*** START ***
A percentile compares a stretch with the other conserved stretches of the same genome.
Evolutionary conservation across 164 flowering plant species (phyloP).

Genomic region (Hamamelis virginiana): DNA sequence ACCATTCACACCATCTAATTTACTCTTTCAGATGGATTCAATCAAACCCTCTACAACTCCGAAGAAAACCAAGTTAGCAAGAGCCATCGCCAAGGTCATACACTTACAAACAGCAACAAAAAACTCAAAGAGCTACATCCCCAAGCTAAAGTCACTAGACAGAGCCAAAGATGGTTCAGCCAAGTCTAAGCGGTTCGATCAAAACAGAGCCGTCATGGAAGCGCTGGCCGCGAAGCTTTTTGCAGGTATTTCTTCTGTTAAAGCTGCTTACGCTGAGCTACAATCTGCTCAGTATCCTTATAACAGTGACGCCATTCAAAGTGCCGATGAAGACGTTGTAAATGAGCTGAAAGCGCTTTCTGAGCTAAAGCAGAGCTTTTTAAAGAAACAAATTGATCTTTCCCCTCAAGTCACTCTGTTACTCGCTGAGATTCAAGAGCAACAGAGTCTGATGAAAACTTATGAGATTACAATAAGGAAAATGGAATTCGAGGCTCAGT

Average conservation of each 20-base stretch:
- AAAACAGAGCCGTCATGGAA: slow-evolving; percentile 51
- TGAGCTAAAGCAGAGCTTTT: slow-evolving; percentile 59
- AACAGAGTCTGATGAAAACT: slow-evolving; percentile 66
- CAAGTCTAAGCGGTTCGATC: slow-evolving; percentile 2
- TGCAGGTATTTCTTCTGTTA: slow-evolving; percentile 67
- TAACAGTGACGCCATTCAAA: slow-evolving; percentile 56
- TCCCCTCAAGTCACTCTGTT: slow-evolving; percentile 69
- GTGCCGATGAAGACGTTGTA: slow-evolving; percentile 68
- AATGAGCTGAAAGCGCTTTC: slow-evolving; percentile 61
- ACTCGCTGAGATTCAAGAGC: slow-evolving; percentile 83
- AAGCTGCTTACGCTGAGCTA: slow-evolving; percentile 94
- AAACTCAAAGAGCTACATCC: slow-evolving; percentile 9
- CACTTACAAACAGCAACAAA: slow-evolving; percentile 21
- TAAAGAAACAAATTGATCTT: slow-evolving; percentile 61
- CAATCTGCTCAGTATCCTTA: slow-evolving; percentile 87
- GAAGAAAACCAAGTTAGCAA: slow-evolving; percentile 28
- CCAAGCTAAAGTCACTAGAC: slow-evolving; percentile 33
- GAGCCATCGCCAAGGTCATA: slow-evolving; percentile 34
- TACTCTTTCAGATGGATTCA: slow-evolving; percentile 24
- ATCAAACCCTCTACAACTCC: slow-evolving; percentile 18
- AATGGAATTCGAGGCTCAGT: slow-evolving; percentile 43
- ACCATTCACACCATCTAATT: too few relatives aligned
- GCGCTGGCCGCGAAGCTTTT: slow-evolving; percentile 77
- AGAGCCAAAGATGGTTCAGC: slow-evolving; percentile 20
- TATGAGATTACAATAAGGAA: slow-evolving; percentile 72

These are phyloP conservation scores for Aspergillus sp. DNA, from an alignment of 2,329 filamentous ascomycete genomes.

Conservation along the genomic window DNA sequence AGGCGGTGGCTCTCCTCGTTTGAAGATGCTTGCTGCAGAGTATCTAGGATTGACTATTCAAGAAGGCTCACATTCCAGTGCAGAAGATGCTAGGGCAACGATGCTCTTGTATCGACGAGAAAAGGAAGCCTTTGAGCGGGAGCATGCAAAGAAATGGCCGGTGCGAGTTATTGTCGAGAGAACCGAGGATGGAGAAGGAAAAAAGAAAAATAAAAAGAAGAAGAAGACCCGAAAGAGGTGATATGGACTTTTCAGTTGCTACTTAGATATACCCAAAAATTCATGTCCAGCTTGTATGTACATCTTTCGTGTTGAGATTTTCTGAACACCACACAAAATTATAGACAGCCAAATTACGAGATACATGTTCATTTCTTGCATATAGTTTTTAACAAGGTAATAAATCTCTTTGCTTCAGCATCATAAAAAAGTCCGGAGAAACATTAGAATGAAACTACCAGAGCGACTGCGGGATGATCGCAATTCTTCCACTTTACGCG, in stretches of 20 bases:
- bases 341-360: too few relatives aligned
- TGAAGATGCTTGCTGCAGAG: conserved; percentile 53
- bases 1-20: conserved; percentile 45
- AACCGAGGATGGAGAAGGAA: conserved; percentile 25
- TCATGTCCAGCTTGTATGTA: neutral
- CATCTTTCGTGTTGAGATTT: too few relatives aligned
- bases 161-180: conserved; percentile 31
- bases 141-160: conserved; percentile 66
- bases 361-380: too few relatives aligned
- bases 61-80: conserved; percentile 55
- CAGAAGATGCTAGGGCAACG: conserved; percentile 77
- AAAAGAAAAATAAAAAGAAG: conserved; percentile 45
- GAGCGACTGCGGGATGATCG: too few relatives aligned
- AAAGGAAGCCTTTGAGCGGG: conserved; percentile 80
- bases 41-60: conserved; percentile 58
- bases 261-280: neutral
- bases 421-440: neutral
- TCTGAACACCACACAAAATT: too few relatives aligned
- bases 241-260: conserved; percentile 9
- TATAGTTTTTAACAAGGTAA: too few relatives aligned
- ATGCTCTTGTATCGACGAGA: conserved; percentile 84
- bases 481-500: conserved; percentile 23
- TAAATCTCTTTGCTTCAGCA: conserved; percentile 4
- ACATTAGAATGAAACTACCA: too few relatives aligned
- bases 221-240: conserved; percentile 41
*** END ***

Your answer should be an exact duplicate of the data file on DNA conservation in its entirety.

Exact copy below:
A percentile compares a stretch with the other conserved stretches of the same genome.
Evolutionary conservation across 164 flowering plant species (phyloP).

Genomic region (Hamamelis virginiana): DNA sequence ACCATTCACACCATCTAATTTACTCTTTCAGATGGATTCAATCAAACCCTCTACAACTCCGAAGAAAACCAAGTTAGCAAGAGCCATCGCCAAGGTCATACACTTACAAACAGCAACAAAAAACTCAAAGAGCTACATCCCCAAGCTAAAGTCACTAGACAGAGCCAAAGATGGTTCAGCCAAGTCTAAGCGGTTCGATCAAAACAGAGCCGTCATGGAAGCGCTGGCCGCGAAGCTTTTTGCAGGTATTTCTTCTGTTAAAGCTGCTTACGCTGAGCTACAATCTGCTCAGTATCCTTATAACAGTGACGCCATTCAAAGTGCCGATGAAGACGTTGTAAATGAGCTGAAAGCGCTTTCTGAGCTAAAGCAGAGCTTTTTAAAGAAACAAATTGATCTTTCCCCTCAAGTCACTCTGTTACTCGCTGAGATTCAAGAGCAACAGAGTCTGATGAAAACTTATGAGATTACAATAAGGAAAATGGAATTCGAGGCTCAGT

Average conservation of each 20-base stretch:
- AAAACAGAGCCGTCATGGAA: slow-evolving; percentile 51
- TGAGCTAAAGCAGAGCTTTT: slow-evolving; percentile 59
- AACAGAGTCTGATGAAAACT: slow-evolving; percentile 66
- CAAGTCTAAGCGGTTCGATC: slow-evolving; percentile 2
- TGCAGGTATTTCTTCTGTTA: slow-evolving; percentile 67
- TAACAGTGACGCCATTCAAA: slow-evolving; percentile 56
- TCCCCTCAAGTCACTCTGTT: slow-evolving; percentile 69
- GTGCCGATGAAGACGTTGTA: slow-evolving; percentile 68
- AATGAGCTGAAAGCGCTTTC: slow-evolving; percentile 61
- ACTCGCTGAGATTCAAGAGC: slow-evolving; percentile 83
- AAGCTGCTTACGCTGAGCTA: slow-evolving; percentile 94
- AAACTCAAAGAGCTACATCC: slow-evolving; percentile 9
- CACTTACAAACAGCAACAAA: slow-evolving; percentile 21
- TAAAGAAACAAATTGATCTT: slow-evolving; percentile 61
- CAATCTGCTCAGTATCCTTA: slow-evolving; percentile 87
- GAAGAAAACCAAGTTAGCAA: slow-evolving; percentile 28
- CCAAGCTAAAGTCACTAGAC: slow-evolving; percentile 33
- GAGCCATCGCCAAGGTCATA: slow-evolving; percentile 34
- TACTCTTTCAGATGGATTCA: slow-evolving; percentile 24
- ATCAAACCCTCTACAACTCC: slow-evolving; percentile 18
- AATGGAATTCGAGGCTCAGT: slow-evolving; percentile 43
- ACCATTCACACCATCTAATT: too few relatives aligned
- GCGCTGGCCGCGAAGCTTTT: slow-evolving; percentile 77
- AGAGCCAAAGATGGTTCAGC: slow-evolving; percentile 20
- TATGAGATTACAATAAGGAA: slow-evolving; percentile 72

These are phyloP conservation scores for Aspergillus sp. DNA, from an alignment of 2,329 filamentous ascomycete genomes.

Conservation along the genomic window DNA sequence AGGCGGTGGCTCTCCTCGTTTGAAGATGCTTGCTGCAGAGTATCTAGGATTGACTATTCAAGAAGGCTCACATTCCAGTGCAGAAGATGCTAGGGCAACGATGCTCTTGTATCGACGAGAAAAGGAAGCCTTTGAGCGGGAGCATGCAAAGAAATGGCCGGTGCGAGTTATTGTCGAGAGAACCGAGGATGGAGAAGGAAAAAAGAAAAATAAAAAGAAGAAGAAGACCCGAAAGAGGTGATATGGACTTTTCAGTTGCTACTTAGATATACCCAAAAATTCATGTCCAGCTTGTATGTACATCTTTCGTGTTGAGATTTTCTGAACACCACACAAAATTATAGACAGCCAAATTACGAGATACATGTTCATTTCTTGCATATAGTTTTTAACAAGGTAATAAATCTCTTTGCTTCAGCATCATAAAAAAGTCCGGAGAAACATTAGAATGAAACTACCAGAGCGACTGCGGGATGATCGCAATTCTTCCACTTTACGCG, in stretches of 20 bases:
- bases 341-360: too few relatives aligned
- TGAAGATGCTTGCTGCAGAG: conserved; percentile 53
- bases 1-20: conserved; percentile 45
- AACCGAGGATGGAGAAGGAA: conserved; percentile 25
- TCATGTCCAGCTTGTATGTA: neutral
- CATCTTTCGTGTTGAGATTT: too few relatives aligned
- bases 161-180: conserved; percentile 31
- bases 141-160: conserved; percentile 66
- bases 361-380: too few relatives aligned
- bases 61-80: conserved; percentile 55
- CAGAAGATGCTAGGGCAACG: conserved; percentile 77
- AAAAGAAAAATAAAAAGAAG: conserved; percentile 45
- GAGCGACTGCGGGATGATCG: too few relatives aligned
- AAAGGAAGCCTTTGAGCGGG: conserved; percentile 80
- bases 41-60: conserved; percentile 58
- bases 261-280: neutral
- bases 421-440: neutral
- TCTGAACACCACACAAAATT: too few relatives aligned
- bases 241-260: conserved; percentile 9
- TATAGTTTTTAACAAGGTAA: too few relatives aligned
- ATGCTCTTGTATCGACGAGA: conserved; percentile 84
- bases 481-500: conserved; percentile 23
- TAAATCTCTTTGCTTCAGCA: conserved; percentile 4
- ACATTAGAATGAAACTACCA: too few relatives aligned
- bases 221-240: conserved; percentile 41